Knowing the real causes of hangovers can help you avoid ever getting hungover again.
Hangovers are a combination of factors which contribute to you feeling unwell, unpleasant and maybe sick the day after relatively heavy alcohol consumption.
What’s the cause of this evil condition?
The first thing to understand is that the aftershock of drinking too much has as multiple causes, as it does symptoms.
Typically, you’ll have a pounding hangover headache, feel nauseous, your stomach may hurt, you may have diarrhoea and be vomiting.
Also, your mouth feels dry and dirty and you’re severely dehydrated. You feel terrible and incapable of doing anything.
But being hungover is not caused by a one thing, but by many all together.
That’s why there’s no hangover cure that’s 100% effective for every level of hangover.
Put simply, the causes of hangovers and the reason you feel awful are the following:
1. Metabolites & Toxins
The side effects of your liver’s breakdown and the processing of alcohol result in the presence a number of toxins, notably one called acetaldahyde.
These toxins are easily dealt with by your liver in smaller quantities.
However when more alcohol is consumed, more acetaldehyde is produced, which means there is an excess of it in your body which your liver has not been able to deal with.
The toxin is what is considered to be the main contributor to the general ‘bad’ feeling around your body when you’re hungover. You need to ‘clean up’ excess alcetaldehyde in order to counter this.
Alcohol is a diuretic, which means that it accelerates the process which expels liquid from your body and thus dehydrates you by making you urinate regularly all night.
If the liquid is not replaced, your brain shrinks, causing it to hurt your head. Your brain needs fluid too, and when its fluid is taken away by your body to help rid you of the toxins, it hurts!
Read more about diuretics and dehydration.
Dehydration on its own does not cause a hangover, although it may cause a headache.
Dehydration is not the sole cause of a hangover either, by any means, but when combined with the presence of congeners and acetaldehyde, it will certainly intensify that nasty head you have!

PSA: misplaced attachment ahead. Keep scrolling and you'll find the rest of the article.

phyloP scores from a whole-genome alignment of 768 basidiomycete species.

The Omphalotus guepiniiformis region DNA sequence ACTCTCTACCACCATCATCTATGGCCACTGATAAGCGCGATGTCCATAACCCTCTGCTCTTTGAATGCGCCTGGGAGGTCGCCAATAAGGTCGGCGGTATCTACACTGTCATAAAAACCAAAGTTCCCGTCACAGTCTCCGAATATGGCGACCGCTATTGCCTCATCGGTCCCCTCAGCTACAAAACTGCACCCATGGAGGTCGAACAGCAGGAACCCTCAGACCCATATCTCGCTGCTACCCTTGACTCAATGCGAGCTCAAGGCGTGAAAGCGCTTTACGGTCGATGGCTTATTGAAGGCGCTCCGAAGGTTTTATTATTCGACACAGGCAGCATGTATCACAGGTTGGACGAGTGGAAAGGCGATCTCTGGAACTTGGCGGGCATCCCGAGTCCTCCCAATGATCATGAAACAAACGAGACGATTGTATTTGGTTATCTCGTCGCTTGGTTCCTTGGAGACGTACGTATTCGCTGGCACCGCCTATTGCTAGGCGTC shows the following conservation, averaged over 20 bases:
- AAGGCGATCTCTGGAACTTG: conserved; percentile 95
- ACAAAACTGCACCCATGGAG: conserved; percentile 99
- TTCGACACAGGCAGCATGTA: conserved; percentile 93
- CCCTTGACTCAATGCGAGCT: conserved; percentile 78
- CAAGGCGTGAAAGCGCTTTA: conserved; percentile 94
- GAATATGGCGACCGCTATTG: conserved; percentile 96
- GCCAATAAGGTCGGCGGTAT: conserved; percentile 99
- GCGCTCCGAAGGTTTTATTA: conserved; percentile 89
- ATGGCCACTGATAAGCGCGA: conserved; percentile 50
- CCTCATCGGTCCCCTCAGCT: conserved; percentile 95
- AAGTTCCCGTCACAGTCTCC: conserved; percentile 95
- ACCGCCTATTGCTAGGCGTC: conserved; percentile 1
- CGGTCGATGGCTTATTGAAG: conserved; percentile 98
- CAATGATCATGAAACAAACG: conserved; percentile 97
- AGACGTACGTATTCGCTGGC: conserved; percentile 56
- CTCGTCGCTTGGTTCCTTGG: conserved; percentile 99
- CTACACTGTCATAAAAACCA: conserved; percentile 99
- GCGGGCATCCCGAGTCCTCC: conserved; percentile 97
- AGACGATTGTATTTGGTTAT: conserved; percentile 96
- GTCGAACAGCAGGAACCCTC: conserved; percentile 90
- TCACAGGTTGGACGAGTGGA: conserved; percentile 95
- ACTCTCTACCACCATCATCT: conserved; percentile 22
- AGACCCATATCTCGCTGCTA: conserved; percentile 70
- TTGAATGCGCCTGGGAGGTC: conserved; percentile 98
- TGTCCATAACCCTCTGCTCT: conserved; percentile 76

3. Depletion of vitamins and minerals
When you visit the toilets 37 times in one evening, along with the water excretion many minerals and vitamins previously extracted by your body that are required to keep feeling human and fit are expelled from your body.
A reduced level of vitamins and certain minerals, also known as electrolytes, exacerbates your already throbbing head pains, especially on top of the presence of dehydration and the acetaldehyde.
You may also feel weak and have a ‘hangover cold’: a slight blocked nose, as a result of this.
Many people who have partied and drunk alcohol for days in a row report they catch a cold or an illness shortly thereafter due to the reduced performance of their immune systems and lack of quality sleep.
Congeners are impurities that can be found at higher levels in drinks such as tequila, rum and low quality wine and beer.
I’d recommend never drinking any drink you know to have congeners in future.
Avoiding hangovers should be a priority and there are plenty of other drinks which are almost entirely free of impurities out there.
See which drinks are free from congeners. The above are the main hangover causes. But there are a couple of others which are less well known.
It helps to know about these.
5. Blood Sugar Level
Your body relies on glucose for its energy. Your brain needs glucose too. Low levels of glucose in your body may result in you feeling weak and slightly lacking in coordination.
Tried playing snooker or pool whilst hungover? Then you’ll know what this means.
The brain relies even more on glucose, so don’t be surprised when your memory, concentration and motor skills are affected after a night out. You may feel tired too as a result.
The reason for having a low glucose level in your blood is believed to be due to the fact that the acetaldehyde blocks it from circulating properly and so prevents it from getting to the key parts of your body and brain.
6. Sleep – or lack of it
You need sleep, both your body and brain need sleep. Low quality sleep is one of the causes of hangovers, or at least intensifies any hangover you get.
Getting drunk disrupts your sleep pattern and prevents you from sleeping soundly and deeply for at least part of the night.
You may think you’ve slept 8 hours whereas in fact it may well be the equivalent to sleeping just five or six hours.
The first 3 hours were possibly not real sleep, but a kind of unconscious, alcohol-induced state.
The combination of your tiredness together with all the other factors combines to contribute to your worse than average physical condition.
It’s pretty clear that the causes of hangover are are not simple, and so the remedy for hangovers for is not simple either.
The main culprit is the toxin acetaldehyde. Combined with the famous dehyration, the lack of vitamins & minerals, congeners, low glucose levels and tiredness, it shouldn’t be surprising some of us feel like death warmed up the next day.
Knowing why it happens is one thing, now I advise you to read about cures and remedies for hangovers to get hangover relief.
Or you can also read my great tips and tricks to prevent hangovers.